The aim of this study was to examine the current trends and main findings of the empirical computer-assisted foreign language learning studies. The database, Web of Science, was reviewed and a total of 36 studies between 2000 and 2020 were analysed. The systematic analysis was performed with the content analysis method. The content of the reviewed articles was analysed in the following categories: The technological trends, the technological context used, variables, duration of the studies, data collection tools, data analysis strategies, skills/factors analysed, underlying theories, and countries of the studies, target languages, participants, and years of the studies. Along with other insights this review found, the most common technological trend was educational software, while the technological contexts used varied greatly. Key variables from mostly small studies (less than 100 participants generally tertiary students), focused on technological contexts, language learning skills (typically vocabulary and speaking) and participants’ attitudes. Underlying theories of these studies varied greatly, Technology Acceptance Model and Cognitive Load Theory being common. This review study can serve as a guide for practitioners who plan designing computer-assisted language learning and teaching activities.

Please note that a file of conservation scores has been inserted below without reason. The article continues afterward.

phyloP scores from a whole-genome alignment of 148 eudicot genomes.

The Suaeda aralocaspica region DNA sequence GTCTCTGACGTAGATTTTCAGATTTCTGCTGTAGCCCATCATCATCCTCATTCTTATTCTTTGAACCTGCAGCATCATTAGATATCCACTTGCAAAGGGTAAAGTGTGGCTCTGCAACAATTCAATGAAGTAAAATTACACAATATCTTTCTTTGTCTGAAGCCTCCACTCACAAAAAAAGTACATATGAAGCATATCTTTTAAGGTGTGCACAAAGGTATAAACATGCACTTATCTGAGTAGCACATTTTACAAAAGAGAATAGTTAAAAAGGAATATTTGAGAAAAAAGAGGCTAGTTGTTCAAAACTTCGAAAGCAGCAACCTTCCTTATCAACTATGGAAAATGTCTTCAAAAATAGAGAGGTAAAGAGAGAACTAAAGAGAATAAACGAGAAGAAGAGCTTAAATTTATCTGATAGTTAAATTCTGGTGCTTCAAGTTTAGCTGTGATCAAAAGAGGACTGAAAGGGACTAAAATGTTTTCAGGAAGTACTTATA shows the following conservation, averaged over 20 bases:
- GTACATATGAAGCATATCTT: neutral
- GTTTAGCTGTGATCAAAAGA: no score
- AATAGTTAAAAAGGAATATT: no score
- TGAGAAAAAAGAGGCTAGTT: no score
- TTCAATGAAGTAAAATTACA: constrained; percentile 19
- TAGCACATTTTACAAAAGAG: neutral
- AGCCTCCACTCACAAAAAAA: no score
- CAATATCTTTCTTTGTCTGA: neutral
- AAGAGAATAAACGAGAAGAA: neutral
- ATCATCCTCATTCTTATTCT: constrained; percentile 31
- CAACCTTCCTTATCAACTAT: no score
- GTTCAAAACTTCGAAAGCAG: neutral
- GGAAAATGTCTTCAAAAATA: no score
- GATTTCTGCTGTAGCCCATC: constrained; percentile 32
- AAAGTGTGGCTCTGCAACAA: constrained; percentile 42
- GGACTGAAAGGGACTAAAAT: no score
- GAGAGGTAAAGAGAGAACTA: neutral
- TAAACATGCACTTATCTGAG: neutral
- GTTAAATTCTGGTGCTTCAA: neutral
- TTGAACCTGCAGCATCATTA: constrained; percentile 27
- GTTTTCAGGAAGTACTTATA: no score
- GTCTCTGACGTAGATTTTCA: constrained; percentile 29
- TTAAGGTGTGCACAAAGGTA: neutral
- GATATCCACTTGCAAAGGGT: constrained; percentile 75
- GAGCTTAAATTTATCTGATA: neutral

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Copyright (c) 2023 Esin Saylan, Mehmet Kokoç, Zeynep Tatlı